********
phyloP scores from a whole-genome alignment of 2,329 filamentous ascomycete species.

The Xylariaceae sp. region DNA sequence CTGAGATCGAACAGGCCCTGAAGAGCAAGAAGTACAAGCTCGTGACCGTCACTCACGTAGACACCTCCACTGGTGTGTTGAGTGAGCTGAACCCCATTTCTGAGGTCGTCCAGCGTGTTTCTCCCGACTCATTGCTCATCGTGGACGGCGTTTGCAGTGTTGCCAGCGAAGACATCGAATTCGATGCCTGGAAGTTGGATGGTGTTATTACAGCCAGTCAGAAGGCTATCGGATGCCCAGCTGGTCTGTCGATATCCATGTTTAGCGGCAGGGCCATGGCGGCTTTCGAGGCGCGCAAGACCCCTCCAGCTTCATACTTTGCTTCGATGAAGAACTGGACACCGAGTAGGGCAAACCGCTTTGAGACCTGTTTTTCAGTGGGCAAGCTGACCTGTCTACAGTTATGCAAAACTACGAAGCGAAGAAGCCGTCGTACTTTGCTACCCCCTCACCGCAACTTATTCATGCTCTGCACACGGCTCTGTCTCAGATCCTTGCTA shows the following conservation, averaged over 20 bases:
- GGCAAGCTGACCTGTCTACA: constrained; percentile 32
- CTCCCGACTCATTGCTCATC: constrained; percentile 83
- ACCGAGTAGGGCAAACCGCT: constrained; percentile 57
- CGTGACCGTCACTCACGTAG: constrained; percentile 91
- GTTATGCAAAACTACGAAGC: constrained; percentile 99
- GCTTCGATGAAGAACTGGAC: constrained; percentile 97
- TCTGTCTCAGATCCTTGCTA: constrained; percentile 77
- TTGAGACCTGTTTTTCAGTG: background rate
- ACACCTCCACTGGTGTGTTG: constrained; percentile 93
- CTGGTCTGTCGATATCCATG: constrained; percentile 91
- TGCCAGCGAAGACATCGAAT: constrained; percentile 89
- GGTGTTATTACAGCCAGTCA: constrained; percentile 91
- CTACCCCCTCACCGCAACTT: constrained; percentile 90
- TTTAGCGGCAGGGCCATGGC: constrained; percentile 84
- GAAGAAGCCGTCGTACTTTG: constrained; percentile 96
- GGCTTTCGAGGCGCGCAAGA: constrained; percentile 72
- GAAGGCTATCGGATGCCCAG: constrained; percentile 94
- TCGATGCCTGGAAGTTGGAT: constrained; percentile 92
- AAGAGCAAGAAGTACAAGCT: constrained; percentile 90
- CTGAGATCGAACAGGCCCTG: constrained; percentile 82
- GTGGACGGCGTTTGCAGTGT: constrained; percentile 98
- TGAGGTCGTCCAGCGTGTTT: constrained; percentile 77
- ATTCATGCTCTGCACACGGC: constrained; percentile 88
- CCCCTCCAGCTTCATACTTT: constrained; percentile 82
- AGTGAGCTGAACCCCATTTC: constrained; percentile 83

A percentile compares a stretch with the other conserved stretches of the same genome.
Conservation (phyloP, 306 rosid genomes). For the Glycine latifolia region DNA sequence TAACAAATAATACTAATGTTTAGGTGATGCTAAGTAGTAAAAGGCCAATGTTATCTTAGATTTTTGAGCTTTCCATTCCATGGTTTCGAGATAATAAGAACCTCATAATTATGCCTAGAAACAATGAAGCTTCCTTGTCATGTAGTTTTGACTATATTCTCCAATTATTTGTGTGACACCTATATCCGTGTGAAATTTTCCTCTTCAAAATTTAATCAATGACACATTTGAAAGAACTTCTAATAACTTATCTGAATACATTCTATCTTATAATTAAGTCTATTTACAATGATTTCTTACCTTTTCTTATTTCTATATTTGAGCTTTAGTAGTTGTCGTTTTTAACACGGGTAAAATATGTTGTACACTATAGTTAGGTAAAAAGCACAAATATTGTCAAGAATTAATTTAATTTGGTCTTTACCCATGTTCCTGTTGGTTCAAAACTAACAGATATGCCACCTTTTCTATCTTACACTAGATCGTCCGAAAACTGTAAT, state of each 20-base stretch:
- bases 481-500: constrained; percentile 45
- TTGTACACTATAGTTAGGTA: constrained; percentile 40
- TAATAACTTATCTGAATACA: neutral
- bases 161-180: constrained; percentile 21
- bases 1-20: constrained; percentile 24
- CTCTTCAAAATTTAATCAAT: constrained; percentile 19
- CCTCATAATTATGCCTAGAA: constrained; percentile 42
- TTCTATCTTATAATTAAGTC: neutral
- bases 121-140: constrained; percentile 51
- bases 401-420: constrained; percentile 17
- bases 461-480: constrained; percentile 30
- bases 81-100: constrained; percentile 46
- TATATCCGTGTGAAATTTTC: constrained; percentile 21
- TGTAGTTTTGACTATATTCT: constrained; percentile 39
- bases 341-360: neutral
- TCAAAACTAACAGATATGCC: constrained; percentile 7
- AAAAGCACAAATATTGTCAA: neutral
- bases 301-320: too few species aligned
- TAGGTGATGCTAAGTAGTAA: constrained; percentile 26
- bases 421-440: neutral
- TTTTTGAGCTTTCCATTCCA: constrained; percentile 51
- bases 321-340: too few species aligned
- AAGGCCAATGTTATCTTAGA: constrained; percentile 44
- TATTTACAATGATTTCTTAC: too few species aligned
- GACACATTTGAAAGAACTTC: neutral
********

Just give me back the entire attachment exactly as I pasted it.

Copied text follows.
phyloP scores from a whole-genome alignment of 2,329 filamentous ascomycete species.

The Xylariaceae sp. region DNA sequence CTGAGATCGAACAGGCCCTGAAGAGCAAGAAGTACAAGCTCGTGACCGTCACTCACGTAGACACCTCCACTGGTGTGTTGAGTGAGCTGAACCCCATTTCTGAGGTCGTCCAGCGTGTTTCTCCCGACTCATTGCTCATCGTGGACGGCGTTTGCAGTGTTGCCAGCGAAGACATCGAATTCGATGCCTGGAAGTTGGATGGTGTTATTACAGCCAGTCAGAAGGCTATCGGATGCCCAGCTGGTCTGTCGATATCCATGTTTAGCGGCAGGGCCATGGCGGCTTTCGAGGCGCGCAAGACCCCTCCAGCTTCATACTTTGCTTCGATGAAGAACTGGACACCGAGTAGGGCAAACCGCTTTGAGACCTGTTTTTCAGTGGGCAAGCTGACCTGTCTACAGTTATGCAAAACTACGAAGCGAAGAAGCCGTCGTACTTTGCTACCCCCTCACCGCAACTTATTCATGCTCTGCACACGGCTCTGTCTCAGATCCTTGCTA shows the following conservation, averaged over 20 bases:
- GGCAAGCTGACCTGTCTACA: constrained; percentile 32
- CTCCCGACTCATTGCTCATC: constrained; percentile 83
- ACCGAGTAGGGCAAACCGCT: constrained; percentile 57
- CGTGACCGTCACTCACGTAG: constrained; percentile 91
- GTTATGCAAAACTACGAAGC: constrained; percentile 99
- GCTTCGATGAAGAACTGGAC: constrained; percentile 97
- TCTGTCTCAGATCCTTGCTA: constrained; percentile 77
- TTGAGACCTGTTTTTCAGTG: background rate
- ACACCTCCACTGGTGTGTTG: constrained; percentile 93
- CTGGTCTGTCGATATCCATG: constrained; percentile 91
- TGCCAGCGAAGACATCGAAT: constrained; percentile 89
- GGTGTTATTACAGCCAGTCA: constrained; percentile 91
- CTACCCCCTCACCGCAACTT: constrained; percentile 90
- TTTAGCGGCAGGGCCATGGC: constrained; percentile 84
- GAAGAAGCCGTCGTACTTTG: constrained; percentile 96
- GGCTTTCGAGGCGCGCAAGA: constrained; percentile 72
- GAAGGCTATCGGATGCCCAG: constrained; percentile 94
- TCGATGCCTGGAAGTTGGAT: constrained; percentile 92
- AAGAGCAAGAAGTACAAGCT: constrained; percentile 90
- CTGAGATCGAACAGGCCCTG: constrained; percentile 82
- GTGGACGGCGTTTGCAGTGT: constrained; percentile 98
- TGAGGTCGTCCAGCGTGTTT: constrained; percentile 77
- ATTCATGCTCTGCACACGGC: constrained; percentile 88
- CCCCTCCAGCTTCATACTTT: constrained; percentile 82
- AGTGAGCTGAACCCCATTTC: constrained; percentile 83

A percentile compares a stretch with the other conserved stretches of the same genome.
Conservation (phyloP, 306 rosid genomes). For the Glycine latifolia region DNA sequence TAACAAATAATACTAATGTTTAGGTGATGCTAAGTAGTAAAAGGCCAATGTTATCTTAGATTTTTGAGCTTTCCATTCCATGGTTTCGAGATAATAAGAACCTCATAATTATGCCTAGAAACAATGAAGCTTCCTTGTCATGTAGTTTTGACTATATTCTCCAATTATTTGTGTGACACCTATATCCGTGTGAAATTTTCCTCTTCAAAATTTAATCAATGACACATTTGAAAGAACTTCTAATAACTTATCTGAATACATTCTATCTTATAATTAAGTCTATTTACAATGATTTCTTACCTTTTCTTATTTCTATATTTGAGCTTTAGTAGTTGTCGTTTTTAACACGGGTAAAATATGTTGTACACTATAGTTAGGTAAAAAGCACAAATATTGTCAAGAATTAATTTAATTTGGTCTTTACCCATGTTCCTGTTGGTTCAAAACTAACAGATATGCCACCTTTTCTATCTTACACTAGATCGTCCGAAAACTGTAAT, state of each 20-base stretch:
- bases 481-500: constrained; percentile 45
- TTGTACACTATAGTTAGGTA: constrained; percentile 40
- TAATAACTTATCTGAATACA: neutral
- bases 161-180: constrained; percentile 21
- bases 1-20: constrained; percentile 24
- CTCTTCAAAATTTAATCAAT: constrained; percentile 19
- CCTCATAATTATGCCTAGAA: constrained; percentile 42
- TTCTATCTTATAATTAAGTC: neutral
- bases 121-140: constrained; percentile 51
- bases 401-420: constrained; percentile 17
- bases 461-480: constrained; percentile 30
- bases 81-100: constrained; percentile 46
- TATATCCGTGTGAAATTTTC: constrained; percentile 21
- TGTAGTTTTGACTATATTCT: constrained; percentile 39
- bases 341-360: neutral
- TCAAAACTAACAGATATGCC: constrained; percentile 7
- AAAAGCACAAATATTGTCAA: neutral
- bases 301-320: too few species aligned
- TAGGTGATGCTAAGTAGTAA: constrained; percentile 26
- bases 421-440: neutral
- TTTTTGAGCTTTCCATTCCA: constrained; percentile 51
- bases 321-340: too few species aligned
- AAGGCCAATGTTATCTTAGA: constrained; percentile 44
- TATTTACAATGATTTCTTAC: too few species aligned
- GACACATTTGAAAGAACTTC: neutral